Akiko married a rice farmer and is a professional sushi maker. Yumiko retired from the izakaya (pub) she owned and moved to Matsuyama where she lives with her son, who is a teacher. Aiko and her husband live in Shimane, where both work as curators at an art museum. Emiko, whose husband Teruaki, my first cousin, passed away, lives in the Yamane home — she is a retired preschool teacher. Emiko said she gave up rice farming because the deer and the monkeys were a menace to the crops. She now leases out the field.
After that successful journey, I asked Yoshi-san to examine the koseki tohon of my mother’s Kusano family. My father had kept her koseki. Yoshi-san was able to locate my mother’s first cousin, who was living in Tamana-gun, Kumamoto, and actually traveled there from his home in Nagoya to find my relatives. Once again, I was able to obtain the Kusano family mon from a photo Yoshi had taken of her kimono.
The Kusano family home is located far in the hills of Kumamoto on a property with many tall trees on it. This is where my mother’s father, Tokutaro Kusano, grew up prior to immigrating to Hawai‘i.
Yoshi-san told me that after the war, the family sold the trees, which were used in the effort to rebuild Japan. The home has since been rebuilt on the same property.
My husband and I traveled to Kumamoto specifically to visit my mother’s 88-year-old first cousin. Unfortunately, she was down with a cold so we missed that opportunity. She lives with her son, who works at a hospital. I wrote her a letter (again, in my poor hiragana) and sent her pictures of our family, describing who we were. I have not yet heard back from her.
Several years later, my cousin went to Kumamoto and learned that there was a Kusano Museum there. The Kusano clan was a samurai family who had supported Toyotomi Hideyoshi. Some of the clan members committed seppuku (honorific suicide) since he lost the battle to the Tokugawas.
Yoshi-san then worked on my husband’s Mito family lineage, whose roots were in Hiroshima. I had obtained a copy of their koseki, which Clifford’s cousin had kept. Yoshi-san located my father-in-law’s first cousin and a nephew — they lived in Hatsukaichi in Hiroshima. We met both of them on one of our trips and learned that they love to drink Asahi Beer. Neither of them knew much about the Mito family’s history, although they brought us a picture of the family’s mon — the ume (plum) blossom. We were able to validate information that Yoshi-san had found in the koseki and the family tree.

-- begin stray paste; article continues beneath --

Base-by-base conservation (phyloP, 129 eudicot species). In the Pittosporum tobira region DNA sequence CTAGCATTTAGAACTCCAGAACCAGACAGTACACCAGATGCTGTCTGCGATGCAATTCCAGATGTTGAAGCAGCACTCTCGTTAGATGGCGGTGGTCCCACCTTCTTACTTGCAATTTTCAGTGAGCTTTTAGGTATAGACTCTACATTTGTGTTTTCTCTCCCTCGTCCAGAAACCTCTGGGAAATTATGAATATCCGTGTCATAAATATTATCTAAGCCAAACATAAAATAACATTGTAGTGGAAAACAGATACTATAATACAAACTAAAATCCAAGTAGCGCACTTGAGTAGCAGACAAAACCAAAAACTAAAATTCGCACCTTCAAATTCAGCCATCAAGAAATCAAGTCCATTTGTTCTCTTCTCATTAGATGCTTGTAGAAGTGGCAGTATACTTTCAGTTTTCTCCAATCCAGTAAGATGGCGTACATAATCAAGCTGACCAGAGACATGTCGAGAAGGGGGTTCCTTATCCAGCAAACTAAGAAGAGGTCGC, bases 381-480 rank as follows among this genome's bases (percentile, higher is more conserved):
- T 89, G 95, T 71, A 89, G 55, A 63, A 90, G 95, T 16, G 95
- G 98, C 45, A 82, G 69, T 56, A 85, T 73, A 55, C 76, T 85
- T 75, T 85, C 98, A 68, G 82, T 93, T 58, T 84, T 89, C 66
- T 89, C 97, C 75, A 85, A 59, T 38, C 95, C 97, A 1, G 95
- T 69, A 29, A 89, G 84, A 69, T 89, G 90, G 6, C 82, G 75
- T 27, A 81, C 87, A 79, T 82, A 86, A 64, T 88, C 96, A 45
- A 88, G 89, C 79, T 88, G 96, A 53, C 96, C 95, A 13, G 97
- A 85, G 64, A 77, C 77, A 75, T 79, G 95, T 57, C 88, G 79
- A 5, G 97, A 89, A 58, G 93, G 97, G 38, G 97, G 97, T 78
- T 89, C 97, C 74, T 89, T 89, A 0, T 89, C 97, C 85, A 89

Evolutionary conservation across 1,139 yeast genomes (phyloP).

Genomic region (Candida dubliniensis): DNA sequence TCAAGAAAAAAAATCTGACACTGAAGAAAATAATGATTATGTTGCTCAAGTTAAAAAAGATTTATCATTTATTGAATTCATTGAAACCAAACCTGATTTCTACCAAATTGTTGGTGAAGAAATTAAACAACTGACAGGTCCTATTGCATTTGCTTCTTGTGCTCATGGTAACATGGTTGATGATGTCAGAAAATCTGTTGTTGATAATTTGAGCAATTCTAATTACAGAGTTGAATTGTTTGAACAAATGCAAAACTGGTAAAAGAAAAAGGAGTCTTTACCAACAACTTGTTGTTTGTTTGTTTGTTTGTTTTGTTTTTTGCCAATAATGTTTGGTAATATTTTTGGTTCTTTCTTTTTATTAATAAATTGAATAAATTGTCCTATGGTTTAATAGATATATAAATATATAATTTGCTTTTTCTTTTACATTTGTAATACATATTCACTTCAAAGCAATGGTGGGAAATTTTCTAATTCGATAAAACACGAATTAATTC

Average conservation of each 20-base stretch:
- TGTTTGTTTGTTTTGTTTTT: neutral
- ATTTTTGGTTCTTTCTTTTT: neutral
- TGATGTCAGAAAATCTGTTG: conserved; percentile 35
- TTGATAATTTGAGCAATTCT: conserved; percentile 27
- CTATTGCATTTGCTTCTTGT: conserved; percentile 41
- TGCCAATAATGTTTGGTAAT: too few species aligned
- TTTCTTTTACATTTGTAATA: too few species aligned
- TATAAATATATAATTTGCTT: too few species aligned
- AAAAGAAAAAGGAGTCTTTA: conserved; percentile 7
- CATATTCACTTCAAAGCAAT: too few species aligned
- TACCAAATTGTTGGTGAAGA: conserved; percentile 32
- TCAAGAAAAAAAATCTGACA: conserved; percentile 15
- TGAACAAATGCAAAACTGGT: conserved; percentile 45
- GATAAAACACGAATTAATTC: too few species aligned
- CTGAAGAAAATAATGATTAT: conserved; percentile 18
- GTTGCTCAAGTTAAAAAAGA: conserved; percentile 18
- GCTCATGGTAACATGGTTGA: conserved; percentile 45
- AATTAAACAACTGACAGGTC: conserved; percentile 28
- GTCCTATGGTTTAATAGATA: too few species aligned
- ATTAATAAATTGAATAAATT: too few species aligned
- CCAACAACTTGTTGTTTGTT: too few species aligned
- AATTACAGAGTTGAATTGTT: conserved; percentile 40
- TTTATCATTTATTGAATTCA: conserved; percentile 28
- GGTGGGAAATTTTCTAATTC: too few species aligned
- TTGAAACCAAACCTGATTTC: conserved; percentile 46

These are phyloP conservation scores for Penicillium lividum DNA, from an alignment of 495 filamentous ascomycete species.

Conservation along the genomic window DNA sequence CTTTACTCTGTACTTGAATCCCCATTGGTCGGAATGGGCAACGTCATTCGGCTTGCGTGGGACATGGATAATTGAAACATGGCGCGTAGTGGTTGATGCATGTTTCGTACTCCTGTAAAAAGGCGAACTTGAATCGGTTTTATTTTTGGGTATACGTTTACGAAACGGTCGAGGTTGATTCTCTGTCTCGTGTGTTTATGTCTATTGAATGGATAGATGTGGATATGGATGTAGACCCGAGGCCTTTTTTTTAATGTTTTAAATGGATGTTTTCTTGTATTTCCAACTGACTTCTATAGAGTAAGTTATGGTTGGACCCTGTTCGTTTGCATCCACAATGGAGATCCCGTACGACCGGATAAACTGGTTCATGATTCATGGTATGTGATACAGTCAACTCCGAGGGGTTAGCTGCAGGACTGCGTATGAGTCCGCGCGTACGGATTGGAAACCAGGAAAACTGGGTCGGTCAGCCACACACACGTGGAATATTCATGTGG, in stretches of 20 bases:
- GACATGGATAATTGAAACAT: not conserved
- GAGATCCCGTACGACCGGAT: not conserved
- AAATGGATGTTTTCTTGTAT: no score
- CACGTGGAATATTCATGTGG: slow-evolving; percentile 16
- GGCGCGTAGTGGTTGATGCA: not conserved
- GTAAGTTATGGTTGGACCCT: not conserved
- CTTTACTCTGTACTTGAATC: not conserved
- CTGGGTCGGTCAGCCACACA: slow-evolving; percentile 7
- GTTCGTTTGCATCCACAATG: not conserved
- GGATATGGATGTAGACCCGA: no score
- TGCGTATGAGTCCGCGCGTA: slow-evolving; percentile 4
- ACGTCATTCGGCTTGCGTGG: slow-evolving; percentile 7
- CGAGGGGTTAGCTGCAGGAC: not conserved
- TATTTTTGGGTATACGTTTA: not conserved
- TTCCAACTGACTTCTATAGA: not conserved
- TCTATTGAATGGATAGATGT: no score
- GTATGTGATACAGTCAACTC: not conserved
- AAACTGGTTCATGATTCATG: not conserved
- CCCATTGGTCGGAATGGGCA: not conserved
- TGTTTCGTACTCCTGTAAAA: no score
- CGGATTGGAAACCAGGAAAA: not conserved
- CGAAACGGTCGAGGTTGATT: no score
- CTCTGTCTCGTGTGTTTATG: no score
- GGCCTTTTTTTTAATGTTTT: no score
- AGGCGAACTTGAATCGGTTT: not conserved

My next challenge is to work on my mother-in-law’s family, the Sakamotos and the Yamashitas, whose families lived in Yatsushiro, Kumamoto. Grandma Mito is 99 years old, so I should get to it quickly.
Thanks to my dear friend, Yoshio Muro, our journey to locate living relatives in Japan became such a rewarding adventure. The Muros visited Hawai‘i in 2014 and we hosted them and took them to the Hawai‘i Volcanoes National Park on the Big Island. Mrs. Muro, a retired principal, is also an opera singer. These days, she helps the elderly at the community center. Yoshi-san is an avid marathon runner who participates in at least six marathons a year. He also grows vegetables in his front yard. Their son is a judge and their daughter is an architect.
Yoshi-san no okage de (because of Yoshi-san), I have such a rich history and knowledge of my family and where they lived. I am so grateful to have such a good friend whose invaluable assistance enabled us to meet our kin just by following the threads of our koseki tohon. Thanks to Yoshi-san and his knowledge and patience, I was able to trace my ancestors and find my furusato (family home). The spirits of my ancestors live on in the original lands of the past, in lush and peaceful hillsides surrounded by lands that were made productive by their hard work and which provided a livelihood for them.
Kokoro kara kansha shite imasu (my heart is filled with appreciation). Every year, my husband and I venture to different parts of Japan, but we always either visit the Muros or, at the very least, call them and talk with them. Yoshi and his wife are eager learning to speak English, and I am trying to improve on my Japanese. It is hard to believe that we have been communicating with each other by email for 17 years! I thank the Fulbright Fellowship Program for giving me the opportunity to meet such a fine man.
And, I thank my father who sent me to Japanese School for 11 years to learn Japanese, in spite of my resistance. I can just hear Dad saying, “Didn’t I tell you that it would help you someday?”
Dr. Lorraine Yamane Mito grew up in the coffee fields of Kona and taught in the Hawai‘i Department of Education for 36 years. She is a member of the Advisory Board for the College of Education at the University of Phoenix (Hawai‘i Campus), where she has taught for the past 21 years. Mito also assists schools with special projects, loves to travel and enjoys her three grandsons.